However, I think a .223 bolt gun would be a good choice for you for the reasons you mentioned.
     
  5. billtool

    billtool Member

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    Welcome! I too think a .223 is a good choice for you if its paper only you're punching. Check out Savage. Very accurate and very reasonably priced. So what state do you live where the range only allows 5 rounds in a loaded mag? Sounds arbitrary.
     
  6. horsey300

    horsey300 Member

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    Yes, the extra 2 lbs let's you spot your shot ;) for all seriousness, unless you're planning on walking alot with this gun, heavier is better, but it will spoil you, in the grand scheme, I buy rifles now based on rate of twist, in .223, 7 or 8 is definitely better, even to 300 yds unless there will never be wind I suppose...9 is a compromise, and 12 hurts.
     
  7. rayatphonix

    rayatphonix Member

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    223 would be an excellent choice and there are a tremendous amount of good rifles available in that cartridge. I’m partial to CZ because I’m old school. Tikka and Savage are both great choices. There are so many good rifles these days it’s hard to go wrong.
     
  8. Grumulkin

    Grumulkin Member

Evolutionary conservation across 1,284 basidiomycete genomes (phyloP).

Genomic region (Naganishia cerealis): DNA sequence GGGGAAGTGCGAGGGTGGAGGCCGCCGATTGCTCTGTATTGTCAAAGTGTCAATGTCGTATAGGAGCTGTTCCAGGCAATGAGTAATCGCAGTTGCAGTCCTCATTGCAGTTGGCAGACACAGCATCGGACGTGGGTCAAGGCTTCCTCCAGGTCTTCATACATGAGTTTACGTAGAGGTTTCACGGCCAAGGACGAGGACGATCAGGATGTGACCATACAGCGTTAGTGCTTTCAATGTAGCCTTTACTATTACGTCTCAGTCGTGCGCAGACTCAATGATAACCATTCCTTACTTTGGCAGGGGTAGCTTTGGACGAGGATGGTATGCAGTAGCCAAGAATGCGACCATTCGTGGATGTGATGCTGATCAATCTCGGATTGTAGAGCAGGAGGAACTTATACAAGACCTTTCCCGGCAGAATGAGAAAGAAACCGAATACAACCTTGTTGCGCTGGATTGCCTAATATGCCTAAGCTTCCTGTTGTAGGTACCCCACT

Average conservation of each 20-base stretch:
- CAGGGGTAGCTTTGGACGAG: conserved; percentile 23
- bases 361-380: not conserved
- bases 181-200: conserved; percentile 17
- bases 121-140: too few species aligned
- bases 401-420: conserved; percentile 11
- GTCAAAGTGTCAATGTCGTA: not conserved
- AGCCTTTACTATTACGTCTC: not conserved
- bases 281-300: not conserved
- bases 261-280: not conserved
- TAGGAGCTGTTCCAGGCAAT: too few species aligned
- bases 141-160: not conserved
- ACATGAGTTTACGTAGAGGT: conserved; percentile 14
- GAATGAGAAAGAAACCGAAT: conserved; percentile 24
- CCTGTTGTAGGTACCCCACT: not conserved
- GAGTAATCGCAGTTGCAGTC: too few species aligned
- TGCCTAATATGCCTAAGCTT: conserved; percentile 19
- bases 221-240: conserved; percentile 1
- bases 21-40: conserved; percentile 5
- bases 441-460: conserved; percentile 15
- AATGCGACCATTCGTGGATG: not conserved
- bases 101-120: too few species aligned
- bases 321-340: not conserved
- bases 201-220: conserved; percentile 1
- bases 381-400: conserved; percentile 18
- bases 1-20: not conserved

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    The 223 is "enough" for ranges of 300 yards and even over if you're talking target shooting. I'm with horsey300 in recommending a fast twist. What I shoot the most in 223 are 77 grain match bullets.

    The 308 Winchester is a fine cartridge but will be more expensive to feed than a 223. For target shooting, it will be better in wind. It has significantly more recoil than a 223 but it's something that doesn't bother me at all now.

    The 17 HMR is what I use most on pests up to the size of raccoon but it's definitely not a 300 yard or even a 200 yard target gun. It's more like an 80 to 100 yard gun.
     
  9. LoonWulf
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    LoonWulf Contributing Member

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    .223s a good default "first high-power" rifle chambering. Bolt gun is a good option as well.
    I'll third the fast twist .223 suggestions.